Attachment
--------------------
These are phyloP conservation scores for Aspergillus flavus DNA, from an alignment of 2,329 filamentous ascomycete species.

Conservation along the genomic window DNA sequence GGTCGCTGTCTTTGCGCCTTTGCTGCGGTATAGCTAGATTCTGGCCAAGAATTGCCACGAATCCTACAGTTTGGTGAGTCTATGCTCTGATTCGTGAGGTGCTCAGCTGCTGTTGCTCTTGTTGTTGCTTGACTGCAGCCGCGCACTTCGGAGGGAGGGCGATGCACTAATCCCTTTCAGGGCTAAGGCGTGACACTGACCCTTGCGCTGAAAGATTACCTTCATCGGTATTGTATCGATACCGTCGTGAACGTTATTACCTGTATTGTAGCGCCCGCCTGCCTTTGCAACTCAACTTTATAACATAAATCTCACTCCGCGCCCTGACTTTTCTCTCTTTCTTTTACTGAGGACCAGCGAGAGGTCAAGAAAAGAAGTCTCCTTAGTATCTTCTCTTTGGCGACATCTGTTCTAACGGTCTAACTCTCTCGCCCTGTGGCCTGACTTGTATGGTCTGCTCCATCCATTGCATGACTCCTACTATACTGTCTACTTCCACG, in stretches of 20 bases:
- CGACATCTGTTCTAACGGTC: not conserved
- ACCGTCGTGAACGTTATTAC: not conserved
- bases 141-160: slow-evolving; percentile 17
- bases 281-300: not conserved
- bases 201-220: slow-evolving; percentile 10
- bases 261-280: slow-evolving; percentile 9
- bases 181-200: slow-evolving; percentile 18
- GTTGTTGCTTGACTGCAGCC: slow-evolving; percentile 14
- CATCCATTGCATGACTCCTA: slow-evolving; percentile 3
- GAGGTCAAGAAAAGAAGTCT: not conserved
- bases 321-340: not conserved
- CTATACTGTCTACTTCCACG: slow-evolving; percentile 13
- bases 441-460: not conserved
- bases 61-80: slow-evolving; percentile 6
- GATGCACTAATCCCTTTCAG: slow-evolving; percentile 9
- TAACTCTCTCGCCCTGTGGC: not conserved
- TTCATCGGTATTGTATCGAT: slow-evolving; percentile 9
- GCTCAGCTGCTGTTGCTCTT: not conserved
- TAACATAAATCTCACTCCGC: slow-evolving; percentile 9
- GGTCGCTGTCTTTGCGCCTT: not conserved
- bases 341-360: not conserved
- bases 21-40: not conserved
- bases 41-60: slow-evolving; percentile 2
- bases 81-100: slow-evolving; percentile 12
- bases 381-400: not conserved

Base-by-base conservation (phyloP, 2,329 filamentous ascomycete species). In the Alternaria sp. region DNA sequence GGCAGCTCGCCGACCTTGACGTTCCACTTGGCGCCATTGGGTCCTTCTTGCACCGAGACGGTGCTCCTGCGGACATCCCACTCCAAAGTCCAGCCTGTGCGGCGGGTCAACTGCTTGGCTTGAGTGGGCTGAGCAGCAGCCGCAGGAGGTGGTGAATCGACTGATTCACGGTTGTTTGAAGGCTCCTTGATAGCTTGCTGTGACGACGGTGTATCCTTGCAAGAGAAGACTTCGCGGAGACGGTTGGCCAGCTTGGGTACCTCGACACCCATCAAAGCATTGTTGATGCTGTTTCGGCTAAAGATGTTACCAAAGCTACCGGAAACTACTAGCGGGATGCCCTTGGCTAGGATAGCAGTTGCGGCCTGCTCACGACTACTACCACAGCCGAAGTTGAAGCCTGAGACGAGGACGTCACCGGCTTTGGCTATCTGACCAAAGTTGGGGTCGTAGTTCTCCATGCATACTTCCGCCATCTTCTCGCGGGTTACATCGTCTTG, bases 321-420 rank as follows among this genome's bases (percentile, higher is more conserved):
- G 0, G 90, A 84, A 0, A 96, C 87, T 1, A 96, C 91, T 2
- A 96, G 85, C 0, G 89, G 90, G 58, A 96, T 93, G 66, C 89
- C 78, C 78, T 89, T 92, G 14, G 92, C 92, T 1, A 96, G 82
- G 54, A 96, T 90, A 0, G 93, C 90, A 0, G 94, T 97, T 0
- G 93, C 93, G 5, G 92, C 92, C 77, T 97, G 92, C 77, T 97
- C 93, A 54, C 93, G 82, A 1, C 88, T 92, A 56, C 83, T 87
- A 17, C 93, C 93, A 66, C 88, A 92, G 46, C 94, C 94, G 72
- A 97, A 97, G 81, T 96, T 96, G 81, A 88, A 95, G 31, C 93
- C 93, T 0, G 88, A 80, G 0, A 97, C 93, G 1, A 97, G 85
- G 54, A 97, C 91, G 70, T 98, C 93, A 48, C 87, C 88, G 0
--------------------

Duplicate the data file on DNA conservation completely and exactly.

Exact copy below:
These are phyloP conservation scores for Aspergillus flavus DNA, from an alignment of 2,329 filamentous ascomycete species.

Conservation along the genomic window DNA sequence GGTCGCTGTCTTTGCGCCTTTGCTGCGGTATAGCTAGATTCTGGCCAAGAATTGCCACGAATCCTACAGTTTGGTGAGTCTATGCTCTGATTCGTGAGGTGCTCAGCTGCTGTTGCTCTTGTTGTTGCTTGACTGCAGCCGCGCACTTCGGAGGGAGGGCGATGCACTAATCCCTTTCAGGGCTAAGGCGTGACACTGACCCTTGCGCTGAAAGATTACCTTCATCGGTATTGTATCGATACCGTCGTGAACGTTATTACCTGTATTGTAGCGCCCGCCTGCCTTTGCAACTCAACTTTATAACATAAATCTCACTCCGCGCCCTGACTTTTCTCTCTTTCTTTTACTGAGGACCAGCGAGAGGTCAAGAAAAGAAGTCTCCTTAGTATCTTCTCTTTGGCGACATCTGTTCTAACGGTCTAACTCTCTCGCCCTGTGGCCTGACTTGTATGGTCTGCTCCATCCATTGCATGACTCCTACTATACTGTCTACTTCCACG, in stretches of 20 bases:
- CGACATCTGTTCTAACGGTC: not conserved
- ACCGTCGTGAACGTTATTAC: not conserved
- bases 141-160: slow-evolving; percentile 17
- bases 281-300: not conserved
- bases 201-220: slow-evolving; percentile 10
- bases 261-280: slow-evolving; percentile 9
- bases 181-200: slow-evolving; percentile 18
- GTTGTTGCTTGACTGCAGCC: slow-evolving; percentile 14
- CATCCATTGCATGACTCCTA: slow-evolving; percentile 3
- GAGGTCAAGAAAAGAAGTCT: not conserved
- bases 321-340: not conserved
- CTATACTGTCTACTTCCACG: slow-evolving; percentile 13
- bases 441-460: not conserved
- bases 61-80: slow-evolving; percentile 6
- GATGCACTAATCCCTTTCAG: slow-evolving; percentile 9
- TAACTCTCTCGCCCTGTGGC: not conserved
- TTCATCGGTATTGTATCGAT: slow-evolving; percentile 9
- GCTCAGCTGCTGTTGCTCTT: not conserved
- TAACATAAATCTCACTCCGC: slow-evolving; percentile 9
- GGTCGCTGTCTTTGCGCCTT: not conserved
- bases 341-360: not conserved
- bases 21-40: not conserved
- bases 41-60: slow-evolving; percentile 2
- bases 81-100: slow-evolving; percentile 12
- bases 381-400: not conserved

Base-by-base conservation (phyloP, 2,329 filamentous ascomycete species). In the Alternaria sp. region DNA sequence GGCAGCTCGCCGACCTTGACGTTCCACTTGGCGCCATTGGGTCCTTCTTGCACCGAGACGGTGCTCCTGCGGACATCCCACTCCAAAGTCCAGCCTGTGCGGCGGGTCAACTGCTTGGCTTGAGTGGGCTGAGCAGCAGCCGCAGGAGGTGGTGAATCGACTGATTCACGGTTGTTTGAAGGCTCCTTGATAGCTTGCTGTGACGACGGTGTATCCTTGCAAGAGAAGACTTCGCGGAGACGGTTGGCCAGCTTGGGTACCTCGACACCCATCAAAGCATTGTTGATGCTGTTTCGGCTAAAGATGTTACCAAAGCTACCGGAAACTACTAGCGGGATGCCCTTGGCTAGGATAGCAGTTGCGGCCTGCTCACGACTACTACCACAGCCGAAGTTGAAGCCTGAGACGAGGACGTCACCGGCTTTGGCTATCTGACCAAAGTTGGGGTCGTAGTTCTCCATGCATACTTCCGCCATCTTCTCGCGGGTTACATCGTCTTG, bases 321-420 rank as follows among this genome's bases (percentile, higher is more conserved):
- G 0, G 90, A 84, A 0, A 96, C 87, T 1, A 96, C 91, T 2
- A 96, G 85, C 0, G 89, G 90, G 58, A 96, T 93, G 66, C 89
- C 78, C 78, T 89, T 92, G 14, G 92, C 92, T 1, A 96, G 82
- G 54, A 96, T 90, A 0, G 93, C 90, A 0, G 94, T 97, T 0
- G 93, C 93, G 5, G 92, C 92, C 77, T 97, G 92, C 77, T 97
- C 93, A 54, C 93, G 82, A 1, C 88, T 92, A 56, C 83, T 87
- A 17, C 93, C 93, A 66, C 88, A 92, G 46, C 94, C 94, G 72
- A 97, A 97, G 81, T 96, T 96, G 81, A 88, A 95, G 31, C 93
- C 93, T 0, G 88, A 80, G 0, A 97, C 93, G 1, A 97, G 85
- G 54, A 97, C 91, G 70, T 98, C 93, A 48, C 87, C 88, G 0